Ryu Hansol borrows the frames from the B-gore genre and directs bloody sadistic acts. The blood and flesh are actually composed of jelly, styrofoam, mannequins, and painting materials, which stimulate the senses of both touch and sight. Even though audiences are cognitively aware that everything in the video is a crude makeshift stand-in, we still viscerally experience the violence applied to the cut and exploding characters. At “Seoul Mediacity Biennale: One Escape at a Time”(2021), where Virgin Road (2021) was displayed, a warning was place before the work was screened. Although the brutal setting might certainly be disturbing to some, due to the characteristics of its materials, Virgin Road also invokes the sound of swallowing jelly in ASMR content, as well as the pleasure of bursting sea grapes with one’s teeth. Furthermore, the 'self-marriage’ of the protagonist, who splits her body into half and becomes a monster, inverts the meaning of the title Virgin Road. The fear of a damaged body and the joy of overturning one's own gaze equally compel us to see the work Virgin Road.
Park Sunho begins her narrative with the data she has gathered from her surroundings. The artist explains that she chose video as a medium to create an environment where the audience can connect to the experience of others.3) Pearl and The Huxtable (2018) traces the origin of an image that her mother purchased from a website selling photos. In it, a blonde woman wearing a pearl necklace is depicted on the cover of a book, as a model for product. This was found in the timeline of a website where numerous images are archived, and eventually reached Park’s mother. The unknown woman and her body have been moved, altered and consumed. Women and Electronics (2021) juxtaposes the implicit sanctions, responsibilities and roles imposed on women by the prescriptive phrases published and distributed in newspapers or advertisements related to home appliances. Thus, in Park’s piece the image of a woman smiling in front of home appliances is shown, while in the old media format the narrator recites, in a daunting tone: “The 21st century, where human dreams and technology meet!” This narration is not presented as an archival record of the past, but rather as an echo of the present.
업체eobchae, the winner of the Doosan Yonkang Artist Award in 2021, works across various categories such as web-based creation, sound, and performance. Familiar terms, such as their own cryptocurrency called ‘eobchae coin’, DikTok(which remind us of TikTok), Luges, and DAO(Decentralized autonomous organization) often appear in eobchae’s work, and are used to critique the speed in which we propel ourselves toward the future and its expectations. The Ones Who Left On Luges (2022) depicts those who risk their lives to raise eobchae coin. It reminds us of the shadow of cryptocurrency, which today becomes mere numbers and curves rising and falling. “eoracle” (Doosan Gallery, 2022.9.21-10.19) depicts a world that seems to faithfully follow the principle of majority rule. However, it still concludes with only two possible answers, yes/no, and even the right to speak depends on the amount of ‘eobchae coin’ held. This piece shows that even the platforms apparently under one’s own command were, in fact, actually a system within a system controlled by someone. With this cynical attitude, the artist stares at the era of acceleration embraced by the financial model.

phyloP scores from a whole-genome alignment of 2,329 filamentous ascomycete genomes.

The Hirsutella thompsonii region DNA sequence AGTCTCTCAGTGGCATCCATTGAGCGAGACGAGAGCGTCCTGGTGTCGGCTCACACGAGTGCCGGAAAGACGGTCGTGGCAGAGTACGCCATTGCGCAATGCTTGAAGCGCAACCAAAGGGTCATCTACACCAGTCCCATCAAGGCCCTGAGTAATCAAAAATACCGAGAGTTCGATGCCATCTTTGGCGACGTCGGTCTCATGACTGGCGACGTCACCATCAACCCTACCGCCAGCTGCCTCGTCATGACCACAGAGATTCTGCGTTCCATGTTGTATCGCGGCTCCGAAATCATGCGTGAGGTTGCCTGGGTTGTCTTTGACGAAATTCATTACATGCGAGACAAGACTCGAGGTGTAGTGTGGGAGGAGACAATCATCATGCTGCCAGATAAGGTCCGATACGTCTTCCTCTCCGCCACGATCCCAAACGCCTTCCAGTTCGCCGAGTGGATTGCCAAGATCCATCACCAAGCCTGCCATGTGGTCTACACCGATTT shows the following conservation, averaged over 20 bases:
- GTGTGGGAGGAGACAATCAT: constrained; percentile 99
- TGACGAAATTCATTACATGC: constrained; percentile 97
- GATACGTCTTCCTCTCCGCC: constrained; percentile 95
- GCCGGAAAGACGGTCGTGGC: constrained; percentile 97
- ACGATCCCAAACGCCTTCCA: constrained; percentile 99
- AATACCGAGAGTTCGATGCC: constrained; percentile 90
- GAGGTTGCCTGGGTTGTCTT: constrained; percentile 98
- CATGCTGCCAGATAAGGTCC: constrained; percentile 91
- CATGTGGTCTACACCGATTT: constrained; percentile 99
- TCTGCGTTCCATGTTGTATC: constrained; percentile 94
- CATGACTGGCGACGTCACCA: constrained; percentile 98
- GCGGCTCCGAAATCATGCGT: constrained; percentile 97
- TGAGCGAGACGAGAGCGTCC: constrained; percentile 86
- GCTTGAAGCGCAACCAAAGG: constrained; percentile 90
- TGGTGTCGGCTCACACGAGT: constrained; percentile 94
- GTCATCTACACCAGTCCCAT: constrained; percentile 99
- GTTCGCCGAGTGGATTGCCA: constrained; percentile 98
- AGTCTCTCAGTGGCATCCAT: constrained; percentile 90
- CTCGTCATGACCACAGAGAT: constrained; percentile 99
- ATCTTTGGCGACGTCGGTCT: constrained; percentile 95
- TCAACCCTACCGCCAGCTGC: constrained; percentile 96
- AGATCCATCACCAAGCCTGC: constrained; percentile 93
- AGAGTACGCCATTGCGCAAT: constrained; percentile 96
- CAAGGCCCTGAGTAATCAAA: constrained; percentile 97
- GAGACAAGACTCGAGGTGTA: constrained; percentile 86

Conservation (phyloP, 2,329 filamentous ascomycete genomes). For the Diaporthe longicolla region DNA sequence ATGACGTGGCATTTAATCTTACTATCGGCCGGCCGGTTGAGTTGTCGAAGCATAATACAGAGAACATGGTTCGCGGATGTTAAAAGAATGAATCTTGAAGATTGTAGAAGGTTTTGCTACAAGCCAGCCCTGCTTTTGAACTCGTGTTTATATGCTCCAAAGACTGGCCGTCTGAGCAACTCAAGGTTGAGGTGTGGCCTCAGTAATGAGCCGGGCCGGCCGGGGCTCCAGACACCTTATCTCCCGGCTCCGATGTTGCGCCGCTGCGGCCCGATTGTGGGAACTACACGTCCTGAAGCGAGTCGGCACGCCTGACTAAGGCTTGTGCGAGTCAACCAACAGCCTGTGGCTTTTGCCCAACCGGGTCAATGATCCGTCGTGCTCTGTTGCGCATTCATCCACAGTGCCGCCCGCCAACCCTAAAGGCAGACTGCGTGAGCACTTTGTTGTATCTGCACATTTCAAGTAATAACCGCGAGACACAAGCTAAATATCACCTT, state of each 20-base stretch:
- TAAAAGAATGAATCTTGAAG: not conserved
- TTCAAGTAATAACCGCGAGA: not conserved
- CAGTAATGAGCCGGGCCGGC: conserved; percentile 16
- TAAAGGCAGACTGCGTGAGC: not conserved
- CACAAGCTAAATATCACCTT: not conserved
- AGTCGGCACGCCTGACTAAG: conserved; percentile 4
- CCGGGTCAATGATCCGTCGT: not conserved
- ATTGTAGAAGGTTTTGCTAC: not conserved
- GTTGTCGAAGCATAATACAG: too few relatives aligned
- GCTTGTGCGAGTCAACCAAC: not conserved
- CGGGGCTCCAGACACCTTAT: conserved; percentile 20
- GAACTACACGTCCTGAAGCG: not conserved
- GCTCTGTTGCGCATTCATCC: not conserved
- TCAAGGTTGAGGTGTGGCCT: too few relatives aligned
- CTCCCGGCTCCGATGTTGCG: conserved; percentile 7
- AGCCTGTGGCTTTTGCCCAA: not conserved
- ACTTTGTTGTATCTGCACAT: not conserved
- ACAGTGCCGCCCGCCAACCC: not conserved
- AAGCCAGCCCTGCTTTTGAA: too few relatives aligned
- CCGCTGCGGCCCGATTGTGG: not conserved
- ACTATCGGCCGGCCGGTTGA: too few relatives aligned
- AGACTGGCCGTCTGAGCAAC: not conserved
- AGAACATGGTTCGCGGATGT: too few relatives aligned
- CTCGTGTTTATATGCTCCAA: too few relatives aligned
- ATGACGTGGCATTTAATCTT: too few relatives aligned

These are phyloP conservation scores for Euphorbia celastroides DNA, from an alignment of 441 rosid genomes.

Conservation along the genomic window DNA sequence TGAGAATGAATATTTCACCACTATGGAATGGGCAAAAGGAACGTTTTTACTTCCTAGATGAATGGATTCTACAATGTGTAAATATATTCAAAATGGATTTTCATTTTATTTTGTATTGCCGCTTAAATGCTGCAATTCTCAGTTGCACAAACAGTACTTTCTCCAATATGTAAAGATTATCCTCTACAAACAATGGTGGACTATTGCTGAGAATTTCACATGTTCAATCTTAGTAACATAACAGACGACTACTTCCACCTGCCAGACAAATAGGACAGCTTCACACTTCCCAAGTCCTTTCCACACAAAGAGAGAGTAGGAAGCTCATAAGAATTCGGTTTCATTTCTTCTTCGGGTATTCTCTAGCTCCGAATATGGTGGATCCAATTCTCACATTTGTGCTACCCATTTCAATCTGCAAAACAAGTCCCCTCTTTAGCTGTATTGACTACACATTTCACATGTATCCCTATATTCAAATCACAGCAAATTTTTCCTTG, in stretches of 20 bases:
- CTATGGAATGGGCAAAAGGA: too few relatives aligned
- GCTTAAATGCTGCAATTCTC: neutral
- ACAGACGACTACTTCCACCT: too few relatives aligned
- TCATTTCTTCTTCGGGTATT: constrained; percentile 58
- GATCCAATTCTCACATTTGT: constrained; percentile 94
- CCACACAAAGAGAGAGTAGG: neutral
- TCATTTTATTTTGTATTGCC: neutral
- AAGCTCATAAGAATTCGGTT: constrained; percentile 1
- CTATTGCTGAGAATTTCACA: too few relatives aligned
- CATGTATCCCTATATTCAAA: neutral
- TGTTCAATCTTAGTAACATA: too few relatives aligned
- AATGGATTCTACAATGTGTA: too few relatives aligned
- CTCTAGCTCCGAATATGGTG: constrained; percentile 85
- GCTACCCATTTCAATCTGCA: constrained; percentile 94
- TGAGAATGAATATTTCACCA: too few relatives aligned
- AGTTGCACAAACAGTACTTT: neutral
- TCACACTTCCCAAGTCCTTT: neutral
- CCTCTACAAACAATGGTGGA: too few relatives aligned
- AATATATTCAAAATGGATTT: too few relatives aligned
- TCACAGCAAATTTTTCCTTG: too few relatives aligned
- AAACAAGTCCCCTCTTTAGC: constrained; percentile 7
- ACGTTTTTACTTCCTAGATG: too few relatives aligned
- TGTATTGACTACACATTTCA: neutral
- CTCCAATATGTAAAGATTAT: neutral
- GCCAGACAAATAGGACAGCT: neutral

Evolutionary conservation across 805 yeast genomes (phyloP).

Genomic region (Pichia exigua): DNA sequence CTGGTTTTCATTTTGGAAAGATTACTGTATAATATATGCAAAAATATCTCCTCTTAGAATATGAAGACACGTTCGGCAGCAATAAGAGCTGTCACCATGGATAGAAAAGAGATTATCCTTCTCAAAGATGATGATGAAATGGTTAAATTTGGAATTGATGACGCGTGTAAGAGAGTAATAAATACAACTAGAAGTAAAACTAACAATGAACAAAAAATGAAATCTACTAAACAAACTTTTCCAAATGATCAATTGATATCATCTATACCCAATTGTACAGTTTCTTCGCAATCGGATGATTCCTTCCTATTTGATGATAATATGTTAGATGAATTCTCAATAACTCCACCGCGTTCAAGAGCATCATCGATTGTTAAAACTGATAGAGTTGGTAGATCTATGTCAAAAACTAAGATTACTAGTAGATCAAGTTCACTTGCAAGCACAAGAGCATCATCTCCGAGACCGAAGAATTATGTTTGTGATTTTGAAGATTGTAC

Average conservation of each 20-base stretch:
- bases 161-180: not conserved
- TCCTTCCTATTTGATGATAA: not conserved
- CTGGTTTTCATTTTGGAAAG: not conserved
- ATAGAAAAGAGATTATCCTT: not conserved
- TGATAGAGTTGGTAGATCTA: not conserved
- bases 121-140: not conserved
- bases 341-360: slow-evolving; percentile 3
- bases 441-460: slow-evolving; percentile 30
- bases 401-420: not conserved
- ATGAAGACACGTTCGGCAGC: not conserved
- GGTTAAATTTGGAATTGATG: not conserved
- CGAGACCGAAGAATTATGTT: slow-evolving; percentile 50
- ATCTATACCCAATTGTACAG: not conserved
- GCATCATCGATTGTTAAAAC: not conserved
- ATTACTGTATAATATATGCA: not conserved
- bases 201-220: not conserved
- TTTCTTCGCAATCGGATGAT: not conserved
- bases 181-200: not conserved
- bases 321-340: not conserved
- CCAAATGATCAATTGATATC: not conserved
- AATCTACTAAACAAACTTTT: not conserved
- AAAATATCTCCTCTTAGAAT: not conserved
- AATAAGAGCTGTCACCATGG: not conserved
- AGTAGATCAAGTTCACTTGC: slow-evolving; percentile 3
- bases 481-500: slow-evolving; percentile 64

The square screen, which has become part of our physical bodies, indifferently displays images of war and disaster in real time in front of our eyes. Social network platforms provide new services to edit ever shorter and more stimulating images. Artworks have come to fully reflect and copy reality like a mirror, or more often, are absorbed into the system itself. Nevertheless, the role of video art is confirmed when those narratives, driven by images and the medium of video, are closely intertwined, and come to refresh the audience. When everything wants to be seen as content, what is the role of video works in exhibition spaces? Unable to separate this from the mirrors and screens, it is now our task to find our own ways to read them.
1) The main exhibitions I referred to at the time were as follows. “Welcome! You Are Connected!”(Suwon Museum of Art, 2019.4.2~6.30), “Vertiginous Data”(MMCA Seoul,, 2019.3.23~7.28), “Zoom Back Camera”(Curated by Park Suji, SeMA Bunker, 2019.9.6~9.25), “The Security has been Improved”(Coreana Museum of Art, 2019.4.25~7.6), etc.
2) Some of the major exhibitions in Korea worth referring to include: “Follow, Flow, Feed”(ARKO Art Center, 2020.7.09~8.23), “Diplopia”(ARKO Art Center, 2020.9.24~11.29), 2021 Tele-Picnic Project “Your Holiday”(SeMA North Seoul, 2021.9.14~11.14), “Hotel, Dystopia”(curated by Moon Hyun-Jeong, SeMA Bunker, 2022.7.20~8.7), Daejeon Art and Science Biennale “Future of Cities”(2022.8.2~2022.10.30), etc.
3) 『The Raw』(Curated by Kim Gahyeon, Kim Alter, Son Uihyeon and Jeon Hyeonji), (Exhibition catalogue, Incheon Art Platform 2022.5.3~5.29), p.118
Kim studied Painting and Art. Her curated exhibitions include: “Mis-Play”(Co-curator, Insa Art Space, 2014), “Today, Nobody Was There”(Art Space Pool, 2018); “MediaPunk: Belief, Hope & Love”(Arko Art Center, 2019); “Hong Lee, Hyun-Sook: Swoosh, Tsu-pu!”(2021) and “To You: Move Toward Where You Are” (2022) at the Arko Art Center; and “Monthly Insa Art Space”(2021~2022) series at the Insa Art Space. In 2017, Kim was selected to be a curator/researcher at the Arko Creative Academy. From 2018 to 2019, she worked as a member of collective Z-A, alongside artists Kim Woo-Jin and Jun Bokyung, focusing on the 'sustainability' discussion. She also participated in the MMCA Residency program at Changdong in the second half of 2018. Kim is currently working as a curator at Arko Art Center, and her main interest lies in exhibitions and artworks that capture the moment where languages slip and collide within social structures and institutions.